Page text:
When I was in America I was called a baby killer, because we killed kids. It was easy to pull the trigger. Just another trigger out there. It was the enemy. They had to be killed. You didn’t think about. You didn’t say, man, I killed a little kid. You didn’t think about that.

Later in the film, Billy talks about how difficult it was for him to come back to the United States after being trained as a killer. He says he misses killing and the good feeling that came from shooting the enemy.

How does one go back to a society where killing is immoral after being told by your government to kill? Certainly, some veterans have an easier time at it than others. But for vets like Billy, it is something that they will struggle with for a long time.

For Vietnam veterans suffering from “soldier’s heart,” I recommend checking out psychotherapist Ed Tick. He and his wife lead healing journeys back to Vietnam each year with a focus on forgiveness and reconciliation.

Anti-war protests then and now

Articles, Protest, USA, Veterans, Vietnam
December, 1967 Stop the Draft Week

Draft cards burning in front of the door to the Oakland Army Induction Center in December 1967. (From the Harvey Richards Media Archive)

Forty-six years ago this week, a coalition of 40 anti-war organizations staged “Stop the Draft Week” demonstrations. Protesters burnt their draft cards — an act which Congress had made illegal two years before — and rallied outside of military centers. The week was just the latest in what had turned out to be a year of anti-war actions. In April, the National Mobilization Committee to End the War in Vietnam led 400,000 protesters on a march from New York’s Central Park to the UN headquarters. Well-known peace activists like Dr Martin Luther King Jr and Dr Benjamin Spock addressed the crowd, along with Vietnam veteran Jan Berry Crumb.

Crumb had served in Vietnam in 1963 as part of a group of military “advisors” the US had sent to Southeast Asia to train the South Vietnamese Army. What he saw in Vietnam disturbed him and not long after returning to the US, he resigned from the military. In June 1967, Crumb and five other veterans joined together and founded the organization Vietnam Veterans Against the War. The organization would become a critical voice for anti-war veterans in the years to come. As Gerald Nicosia writes in “Home to War: A History of the Vietnam Veteran’s Movement”:

The organization would put Richard Nixon into a panic, provoke FBI Director J. Edgar Hoover into breaking the law in order to destroy it, precipitate the last major conspiracy trial of the era, and bring to prominence at least one leader of national stature, John Kerry.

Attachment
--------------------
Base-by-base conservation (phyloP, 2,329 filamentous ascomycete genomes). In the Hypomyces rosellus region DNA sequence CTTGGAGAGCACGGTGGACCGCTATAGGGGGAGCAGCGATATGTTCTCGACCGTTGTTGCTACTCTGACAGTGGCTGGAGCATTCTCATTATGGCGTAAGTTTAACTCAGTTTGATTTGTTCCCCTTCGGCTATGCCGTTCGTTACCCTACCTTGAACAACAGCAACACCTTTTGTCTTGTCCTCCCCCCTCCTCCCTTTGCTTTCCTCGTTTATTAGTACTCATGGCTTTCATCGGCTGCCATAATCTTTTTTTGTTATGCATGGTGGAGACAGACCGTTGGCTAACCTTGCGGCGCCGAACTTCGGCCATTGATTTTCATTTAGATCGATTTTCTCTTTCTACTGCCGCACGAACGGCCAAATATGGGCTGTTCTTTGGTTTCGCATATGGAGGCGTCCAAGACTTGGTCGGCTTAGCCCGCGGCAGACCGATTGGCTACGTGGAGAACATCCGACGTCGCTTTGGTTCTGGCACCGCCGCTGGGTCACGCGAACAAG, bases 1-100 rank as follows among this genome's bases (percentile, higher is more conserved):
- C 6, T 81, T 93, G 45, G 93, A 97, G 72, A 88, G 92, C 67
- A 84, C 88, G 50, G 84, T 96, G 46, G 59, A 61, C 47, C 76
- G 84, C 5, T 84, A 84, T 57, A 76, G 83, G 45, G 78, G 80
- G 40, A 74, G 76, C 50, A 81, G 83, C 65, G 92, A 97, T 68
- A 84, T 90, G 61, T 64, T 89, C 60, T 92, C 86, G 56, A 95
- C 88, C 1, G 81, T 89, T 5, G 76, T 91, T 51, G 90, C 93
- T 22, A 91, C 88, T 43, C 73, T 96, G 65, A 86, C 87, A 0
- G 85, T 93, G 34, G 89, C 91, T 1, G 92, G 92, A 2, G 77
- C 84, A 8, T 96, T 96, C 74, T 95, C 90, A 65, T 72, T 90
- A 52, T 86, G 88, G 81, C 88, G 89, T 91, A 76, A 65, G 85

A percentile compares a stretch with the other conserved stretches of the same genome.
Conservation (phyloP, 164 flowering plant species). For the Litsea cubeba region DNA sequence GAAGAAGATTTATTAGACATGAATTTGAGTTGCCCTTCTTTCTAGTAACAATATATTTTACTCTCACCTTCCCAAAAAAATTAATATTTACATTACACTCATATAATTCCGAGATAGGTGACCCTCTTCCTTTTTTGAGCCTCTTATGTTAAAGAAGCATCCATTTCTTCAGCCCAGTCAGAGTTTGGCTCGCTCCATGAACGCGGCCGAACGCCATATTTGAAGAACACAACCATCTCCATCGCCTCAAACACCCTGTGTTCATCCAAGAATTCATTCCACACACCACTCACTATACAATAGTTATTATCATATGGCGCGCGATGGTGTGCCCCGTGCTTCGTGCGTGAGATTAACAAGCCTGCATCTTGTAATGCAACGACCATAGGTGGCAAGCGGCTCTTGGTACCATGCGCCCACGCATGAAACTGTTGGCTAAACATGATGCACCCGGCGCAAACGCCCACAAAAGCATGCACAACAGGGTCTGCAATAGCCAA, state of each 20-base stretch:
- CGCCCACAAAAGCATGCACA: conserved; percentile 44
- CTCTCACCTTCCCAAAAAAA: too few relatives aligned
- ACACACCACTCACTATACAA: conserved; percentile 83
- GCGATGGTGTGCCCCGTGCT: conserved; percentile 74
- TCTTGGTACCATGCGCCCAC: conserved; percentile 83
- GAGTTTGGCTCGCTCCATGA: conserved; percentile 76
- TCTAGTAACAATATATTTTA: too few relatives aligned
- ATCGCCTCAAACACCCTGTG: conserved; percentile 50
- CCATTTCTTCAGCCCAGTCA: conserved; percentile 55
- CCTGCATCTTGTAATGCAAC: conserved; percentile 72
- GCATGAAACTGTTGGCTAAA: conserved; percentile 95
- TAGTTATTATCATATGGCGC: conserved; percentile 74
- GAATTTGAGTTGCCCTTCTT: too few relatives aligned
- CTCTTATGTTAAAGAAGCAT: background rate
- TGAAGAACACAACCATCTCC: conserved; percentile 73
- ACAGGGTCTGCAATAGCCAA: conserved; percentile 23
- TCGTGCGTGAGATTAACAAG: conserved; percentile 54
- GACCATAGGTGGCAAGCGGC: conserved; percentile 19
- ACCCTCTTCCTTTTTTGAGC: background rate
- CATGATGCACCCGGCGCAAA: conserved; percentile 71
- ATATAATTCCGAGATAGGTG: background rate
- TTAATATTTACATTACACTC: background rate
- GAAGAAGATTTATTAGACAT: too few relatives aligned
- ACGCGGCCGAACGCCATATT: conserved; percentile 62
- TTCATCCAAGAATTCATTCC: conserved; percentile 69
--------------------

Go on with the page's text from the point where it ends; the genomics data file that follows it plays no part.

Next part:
(Nicosia 2001:5)

A 1971 ad VVAW ran, which explained their reasons for protesting the war. This ad was funded by Hugh Hefner.

A February 1971 ad for VVAW, which explained their reasons for protesting the war. This ad was funded by Hugh Hefner and ran in Playboy magazine.

The Vietnam veterans who protested the war in the 60s and 70s blazed a trail for modern anti-war veterans. But American veterans of the wars in Iraq and Afghanistan today protest without the support of a large anti-war movement. They are more easily silenced because fewer people are paying attention. Afghanistan vet Joe Glenton wrote a piece in Vice magazine last week highlighting some of the American and British veterans who are speaking out against war. It’s a must-read for anyone interested in peace activism.

In the news part II

Articles, Veterans, Vietnam

University of Chicago magazine cover

In more alma mater news … I was featured in the alumni section of the November-December issue of the University of Chicago Magazine. I graduated from the U of C in 2006 with my Bachelor’s degree in Interdisciplinary Studies in the Humanities — a mix-and-match major where I studied human rights, international relations and creative writing. It was an unusual combination at the time, but it has served me well in my career as an international journalist.

You can read the excerpt from the magazine below.

Excerpt from university of Chicago magazine

More about the Monitor story

Articles, Veterans, Vietnam

Screen Shot 2013-11-20 at 1.31.05 PM Screen Shot 2013-11-11 at 12.54.37 PM

I’m happy to report that I got a lot of good feedback about my cover story in The Christian Science Monitor’s magazine, which was published last week. I’m currently wading through the many e-mails in my inbox about the article. So if I haven’t responded to your note yet, please accept my apologies! I hope to get back to everyone by next week.

Monitor editor Pat Murphy interviewed me about the article for the Monitor’s website. You can watch that very short interview in the video above.

Go News

Lastly, one of the veterans I featured in the piece, Greg Kleven, told me that the article has been partially translated into Vietnamese for the VTC website Go News. For those of you who understand Vietnamese, you can see that translation here.